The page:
When President Barack Obama entered office, he changed the name of the office to “Office of Faith Based and Neighborhood Partnerships, centralized the office and put in place a new head, Joshua Dubois (a minister from Massachussetts) and an Advisory Counsel that includes people from all faiths, secular leaders and scholars from all backgrounds. According to ABC News, the office would seek “to expand the role of this office as it relates to policy issues where religious and local leaders can be effective. DuBois will coordinate with faith-based and community organizations on social service outreach and will work to utilize these organizations’ efforts to advance the administration’s policies, with a primary focus on poverty.”
Under this President, faith-based organizations are eligible to participate in federally administered social service programs to the same degree as any other group, although certain restrictions on FBOs that accept government funding have been created by the White House to protect separation of church and state.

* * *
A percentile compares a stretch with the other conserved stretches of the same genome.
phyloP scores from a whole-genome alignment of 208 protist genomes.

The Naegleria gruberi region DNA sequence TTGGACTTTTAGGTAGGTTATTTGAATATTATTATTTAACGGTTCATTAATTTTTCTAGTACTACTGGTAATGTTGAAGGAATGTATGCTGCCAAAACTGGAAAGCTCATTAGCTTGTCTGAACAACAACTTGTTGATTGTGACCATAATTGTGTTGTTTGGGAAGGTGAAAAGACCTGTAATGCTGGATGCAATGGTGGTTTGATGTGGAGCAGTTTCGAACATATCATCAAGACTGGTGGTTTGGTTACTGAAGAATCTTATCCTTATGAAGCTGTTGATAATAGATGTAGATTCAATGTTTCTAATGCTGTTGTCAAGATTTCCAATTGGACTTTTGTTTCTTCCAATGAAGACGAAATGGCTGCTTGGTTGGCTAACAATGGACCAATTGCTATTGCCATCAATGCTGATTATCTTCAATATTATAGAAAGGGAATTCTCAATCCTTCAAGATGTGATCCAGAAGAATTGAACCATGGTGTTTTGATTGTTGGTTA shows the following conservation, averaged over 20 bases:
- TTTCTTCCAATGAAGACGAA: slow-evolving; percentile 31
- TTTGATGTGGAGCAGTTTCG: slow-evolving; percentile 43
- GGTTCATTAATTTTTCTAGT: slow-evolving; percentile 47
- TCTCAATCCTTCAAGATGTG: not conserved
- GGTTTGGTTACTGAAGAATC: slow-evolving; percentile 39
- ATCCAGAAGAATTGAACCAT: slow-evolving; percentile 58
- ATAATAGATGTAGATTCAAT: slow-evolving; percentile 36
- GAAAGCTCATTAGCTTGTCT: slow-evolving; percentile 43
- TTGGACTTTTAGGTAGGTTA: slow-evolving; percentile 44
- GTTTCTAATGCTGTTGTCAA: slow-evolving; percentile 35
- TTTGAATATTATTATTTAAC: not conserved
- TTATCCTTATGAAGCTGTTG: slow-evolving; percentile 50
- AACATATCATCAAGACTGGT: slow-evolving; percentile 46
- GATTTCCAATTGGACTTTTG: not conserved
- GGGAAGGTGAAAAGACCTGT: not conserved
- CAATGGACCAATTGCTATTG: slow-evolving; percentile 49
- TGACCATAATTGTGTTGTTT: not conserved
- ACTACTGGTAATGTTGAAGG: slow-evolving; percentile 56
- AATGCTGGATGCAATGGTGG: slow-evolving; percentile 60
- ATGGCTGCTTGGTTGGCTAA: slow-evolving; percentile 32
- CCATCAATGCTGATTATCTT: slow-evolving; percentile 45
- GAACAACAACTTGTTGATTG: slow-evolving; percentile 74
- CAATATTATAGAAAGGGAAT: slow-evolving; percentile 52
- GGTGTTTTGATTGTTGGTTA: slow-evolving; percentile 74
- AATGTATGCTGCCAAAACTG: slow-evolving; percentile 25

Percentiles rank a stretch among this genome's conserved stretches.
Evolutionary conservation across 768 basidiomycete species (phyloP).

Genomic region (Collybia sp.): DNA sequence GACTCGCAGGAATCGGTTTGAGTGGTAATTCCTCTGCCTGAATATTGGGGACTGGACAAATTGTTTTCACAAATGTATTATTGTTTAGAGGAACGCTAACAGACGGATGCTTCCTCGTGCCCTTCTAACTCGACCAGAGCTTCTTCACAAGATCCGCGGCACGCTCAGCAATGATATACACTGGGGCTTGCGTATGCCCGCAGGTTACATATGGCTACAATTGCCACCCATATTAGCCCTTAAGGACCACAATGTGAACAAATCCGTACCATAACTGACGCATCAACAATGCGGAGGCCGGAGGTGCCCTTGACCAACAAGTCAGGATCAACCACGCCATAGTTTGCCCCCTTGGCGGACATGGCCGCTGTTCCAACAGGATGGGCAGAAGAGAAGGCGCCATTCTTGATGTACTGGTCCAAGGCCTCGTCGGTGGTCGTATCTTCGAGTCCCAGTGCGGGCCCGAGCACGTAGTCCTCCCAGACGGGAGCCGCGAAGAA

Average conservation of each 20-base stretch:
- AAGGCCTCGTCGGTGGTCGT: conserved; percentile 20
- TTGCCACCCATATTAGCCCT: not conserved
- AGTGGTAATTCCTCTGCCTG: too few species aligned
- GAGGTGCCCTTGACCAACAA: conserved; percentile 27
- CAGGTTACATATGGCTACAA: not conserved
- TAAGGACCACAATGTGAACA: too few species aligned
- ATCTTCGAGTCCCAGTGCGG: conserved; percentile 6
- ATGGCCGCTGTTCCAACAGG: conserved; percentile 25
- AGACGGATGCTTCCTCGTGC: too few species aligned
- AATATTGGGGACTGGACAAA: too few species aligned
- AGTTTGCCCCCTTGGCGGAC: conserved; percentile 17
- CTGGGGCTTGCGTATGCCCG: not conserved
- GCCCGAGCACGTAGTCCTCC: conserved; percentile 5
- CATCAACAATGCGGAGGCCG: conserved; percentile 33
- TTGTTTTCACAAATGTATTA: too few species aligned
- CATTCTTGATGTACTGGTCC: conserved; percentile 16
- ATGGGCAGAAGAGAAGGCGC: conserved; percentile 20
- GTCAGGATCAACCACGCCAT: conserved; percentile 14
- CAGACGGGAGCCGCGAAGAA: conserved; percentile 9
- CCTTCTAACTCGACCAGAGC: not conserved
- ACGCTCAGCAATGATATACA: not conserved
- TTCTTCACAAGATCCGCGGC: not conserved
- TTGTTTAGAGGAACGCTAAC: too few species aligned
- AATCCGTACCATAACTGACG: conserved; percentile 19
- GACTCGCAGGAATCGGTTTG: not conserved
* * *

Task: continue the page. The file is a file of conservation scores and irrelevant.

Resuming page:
- They may not use direct government funds to support inherently religious activities such as prayer, worship, religious instruction, or proselytization.
- Any inherently religious activities that the organizations may offer must be offered separately in time or location from services that receive federal assistance.
- FBOs cannot discriminate on the basis of religion when providing services.
So, while the office is still in business, it has been centralized, re-staffed and under new rules, which I am sure the religious right is fuming silently about. Their personal gravy train is over and they now have to share with other groups whether they like it or not. While I would prefer that President Obama disband the Office entirely, I think we can all be relieved that he has changed the fundamentals of the Office to include outreach and administration by a wide range of Americans. I wonder, if he had stayed the course, would the religious right looked at him differently? Somehow I think I know the answer to that question.
Below are some websites that are good resources on this subject. You will find some well known names involved in this process. I will also be covering a different subject per month and I am going to try to carry it through to the election in November 2012.
Charles Colson and his prison based ministries
President Bush attends Office of Faith-Based and Community Initiatives National Conference
President Obama’s Amendment to the original Executive Order